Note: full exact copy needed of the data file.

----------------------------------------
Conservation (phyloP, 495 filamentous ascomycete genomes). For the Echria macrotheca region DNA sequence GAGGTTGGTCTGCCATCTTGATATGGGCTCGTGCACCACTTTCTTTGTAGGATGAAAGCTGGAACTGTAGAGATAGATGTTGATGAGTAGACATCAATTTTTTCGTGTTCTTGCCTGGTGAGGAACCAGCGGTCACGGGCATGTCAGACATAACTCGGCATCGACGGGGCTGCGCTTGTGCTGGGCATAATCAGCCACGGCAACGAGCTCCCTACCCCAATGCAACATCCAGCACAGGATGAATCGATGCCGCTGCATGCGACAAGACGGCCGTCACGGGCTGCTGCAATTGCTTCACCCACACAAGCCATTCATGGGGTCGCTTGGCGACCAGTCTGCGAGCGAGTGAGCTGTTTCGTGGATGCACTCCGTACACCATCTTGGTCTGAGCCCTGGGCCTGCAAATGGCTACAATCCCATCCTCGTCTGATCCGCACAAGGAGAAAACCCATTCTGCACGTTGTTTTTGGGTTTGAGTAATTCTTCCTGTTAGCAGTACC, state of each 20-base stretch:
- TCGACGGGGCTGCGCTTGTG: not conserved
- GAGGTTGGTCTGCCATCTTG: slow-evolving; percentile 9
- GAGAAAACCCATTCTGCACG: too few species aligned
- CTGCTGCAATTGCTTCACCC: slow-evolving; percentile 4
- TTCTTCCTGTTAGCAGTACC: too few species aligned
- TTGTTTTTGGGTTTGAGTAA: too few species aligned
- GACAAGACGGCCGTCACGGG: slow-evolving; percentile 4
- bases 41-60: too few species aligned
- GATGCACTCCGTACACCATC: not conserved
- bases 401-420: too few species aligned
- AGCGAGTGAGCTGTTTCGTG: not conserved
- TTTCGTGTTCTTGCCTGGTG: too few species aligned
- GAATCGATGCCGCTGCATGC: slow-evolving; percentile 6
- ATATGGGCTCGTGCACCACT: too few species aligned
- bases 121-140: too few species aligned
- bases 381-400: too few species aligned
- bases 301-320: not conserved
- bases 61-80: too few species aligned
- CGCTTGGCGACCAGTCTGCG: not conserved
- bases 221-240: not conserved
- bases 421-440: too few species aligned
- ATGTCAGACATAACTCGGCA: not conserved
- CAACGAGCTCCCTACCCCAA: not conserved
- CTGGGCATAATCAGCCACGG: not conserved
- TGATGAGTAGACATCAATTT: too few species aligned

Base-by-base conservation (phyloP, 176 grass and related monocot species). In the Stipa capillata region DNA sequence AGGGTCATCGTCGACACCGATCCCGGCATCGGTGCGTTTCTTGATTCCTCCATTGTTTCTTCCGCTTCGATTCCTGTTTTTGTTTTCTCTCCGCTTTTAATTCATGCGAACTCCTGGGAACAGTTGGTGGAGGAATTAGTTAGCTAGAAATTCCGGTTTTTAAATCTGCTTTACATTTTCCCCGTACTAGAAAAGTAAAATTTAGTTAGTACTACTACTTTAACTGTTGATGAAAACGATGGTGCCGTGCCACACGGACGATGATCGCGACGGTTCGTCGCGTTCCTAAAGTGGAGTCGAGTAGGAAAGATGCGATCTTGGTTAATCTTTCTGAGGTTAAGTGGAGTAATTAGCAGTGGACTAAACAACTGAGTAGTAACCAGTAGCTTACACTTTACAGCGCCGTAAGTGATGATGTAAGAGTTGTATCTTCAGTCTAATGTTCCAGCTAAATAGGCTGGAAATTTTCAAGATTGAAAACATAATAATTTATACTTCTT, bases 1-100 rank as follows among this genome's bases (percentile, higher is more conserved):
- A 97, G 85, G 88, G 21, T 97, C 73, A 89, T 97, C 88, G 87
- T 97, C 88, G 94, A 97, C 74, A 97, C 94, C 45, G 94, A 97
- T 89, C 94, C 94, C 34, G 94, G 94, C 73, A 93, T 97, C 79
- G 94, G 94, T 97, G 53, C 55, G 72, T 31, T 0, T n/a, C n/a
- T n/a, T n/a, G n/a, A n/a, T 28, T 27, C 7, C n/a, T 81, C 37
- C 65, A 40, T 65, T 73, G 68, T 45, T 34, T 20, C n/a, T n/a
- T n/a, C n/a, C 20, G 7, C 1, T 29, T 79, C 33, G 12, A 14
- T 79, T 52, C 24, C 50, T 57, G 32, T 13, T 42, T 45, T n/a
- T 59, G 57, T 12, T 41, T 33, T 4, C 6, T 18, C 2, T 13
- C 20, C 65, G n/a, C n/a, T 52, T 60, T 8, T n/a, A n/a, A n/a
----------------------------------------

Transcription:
Conservation (phyloP, 495 filamentous ascomycete genomes). For the Echria macrotheca region DNA sequence GAGGTTGGTCTGCCATCTTGATATGGGCTCGTGCACCACTTTCTTTGTAGGATGAAAGCTGGAACTGTAGAGATAGATGTTGATGAGTAGACATCAATTTTTTCGTGTTCTTGCCTGGTGAGGAACCAGCGGTCACGGGCATGTCAGACATAACTCGGCATCGACGGGGCTGCGCTTGTGCTGGGCATAATCAGCCACGGCAACGAGCTCCCTACCCCAATGCAACATCCAGCACAGGATGAATCGATGCCGCTGCATGCGACAAGACGGCCGTCACGGGCTGCTGCAATTGCTTCACCCACACAAGCCATTCATGGGGTCGCTTGGCGACCAGTCTGCGAGCGAGTGAGCTGTTTCGTGGATGCACTCCGTACACCATCTTGGTCTGAGCCCTGGGCCTGCAAATGGCTACAATCCCATCCTCGTCTGATCCGCACAAGGAGAAAACCCATTCTGCACGTTGTTTTTGGGTTTGAGTAATTCTTCCTGTTAGCAGTACC, state of each 20-base stretch:
- TCGACGGGGCTGCGCTTGTG: not conserved
- GAGGTTGGTCTGCCATCTTG: slow-evolving; percentile 9
- GAGAAAACCCATTCTGCACG: too few species aligned
- CTGCTGCAATTGCTTCACCC: slow-evolving; percentile 4
- TTCTTCCTGTTAGCAGTACC: too few species aligned
- TTGTTTTTGGGTTTGAGTAA: too few species aligned
- GACAAGACGGCCGTCACGGG: slow-evolving; percentile 4
- bases 41-60: too few species aligned
- GATGCACTCCGTACACCATC: not conserved
- bases 401-420: too few species aligned
- AGCGAGTGAGCTGTTTCGTG: not conserved
- TTTCGTGTTCTTGCCTGGTG: too few species aligned
- GAATCGATGCCGCTGCATGC: slow-evolving; percentile 6
- ATATGGGCTCGTGCACCACT: too few species aligned
- bases 121-140: too few species aligned
- bases 381-400: too few species aligned
- bases 301-320: not conserved
- bases 61-80: too few species aligned
- CGCTTGGCGACCAGTCTGCG: not conserved
- bases 221-240: not conserved
- bases 421-440: too few species aligned
- ATGTCAGACATAACTCGGCA: not conserved
- CAACGAGCTCCCTACCCCAA: not conserved
- CTGGGCATAATCAGCCACGG: not conserved
- TGATGAGTAGACATCAATTT: too few species aligned

Base-by-base conservation (phyloP, 176 grass and related monocot species). In the Stipa capillata region DNA sequence AGGGTCATCGTCGACACCGATCCCGGCATCGGTGCGTTTCTTGATTCCTCCATTGTTTCTTCCGCTTCGATTCCTGTTTTTGTTTTCTCTCCGCTTTTAATTCATGCGAACTCCTGGGAACAGTTGGTGGAGGAATTAGTTAGCTAGAAATTCCGGTTTTTAAATCTGCTTTACATTTTCCCCGTACTAGAAAAGTAAAATTTAGTTAGTACTACTACTTTAACTGTTGATGAAAACGATGGTGCCGTGCCACACGGACGATGATCGCGACGGTTCGTCGCGTTCCTAAAGTGGAGTCGAGTAGGAAAGATGCGATCTTGGTTAATCTTTCTGAGGTTAAGTGGAGTAATTAGCAGTGGACTAAACAACTGAGTAGTAACCAGTAGCTTACACTTTACAGCGCCGTAAGTGATGATGTAAGAGTTGTATCTTCAGTCTAATGTTCCAGCTAAATAGGCTGGAAATTTTCAAGATTGAAAACATAATAATTTATACTTCTT, bases 1-100 rank as follows among this genome's bases (percentile, higher is more conserved):
- A 97, G 85, G 88, G 21, T 97, C 73, A 89, T 97, C 88, G 87
- T 97, C 88, G 94, A 97, C 74, A 97, C 94, C 45, G 94, A 97
- T 89, C 94, C 94, C 34, G 94, G 94, C 73, A 93, T 97, C 79
- G 94, G 94, T 97, G 53, C 55, G 72, T 31, T 0, T n/a, C n/a
- T n/a, T n/a, G n/a, A n/a, T 28, T 27, C 7, C n/a, T 81, C 37
- C 65, A 40, T 65, T 73, G 68, T 45, T 34, T 20, C n/a, T n/a
- T n/a, C n/a, C 20, G 7, C 1, T 29, T 79, C 33, G 12, A 14
- T 79, T 52, C 24, C 50, T 57, G 32, T 13, T 42, T 45, T n/a
- T 59, G 57, T 12, T 41, T 33, T 4, C 6, T 18, C 2, T 13
- C 20, C 65, G n/a, C n/a, T 52, T 60, T 8, T n/a, A n/a, A n/a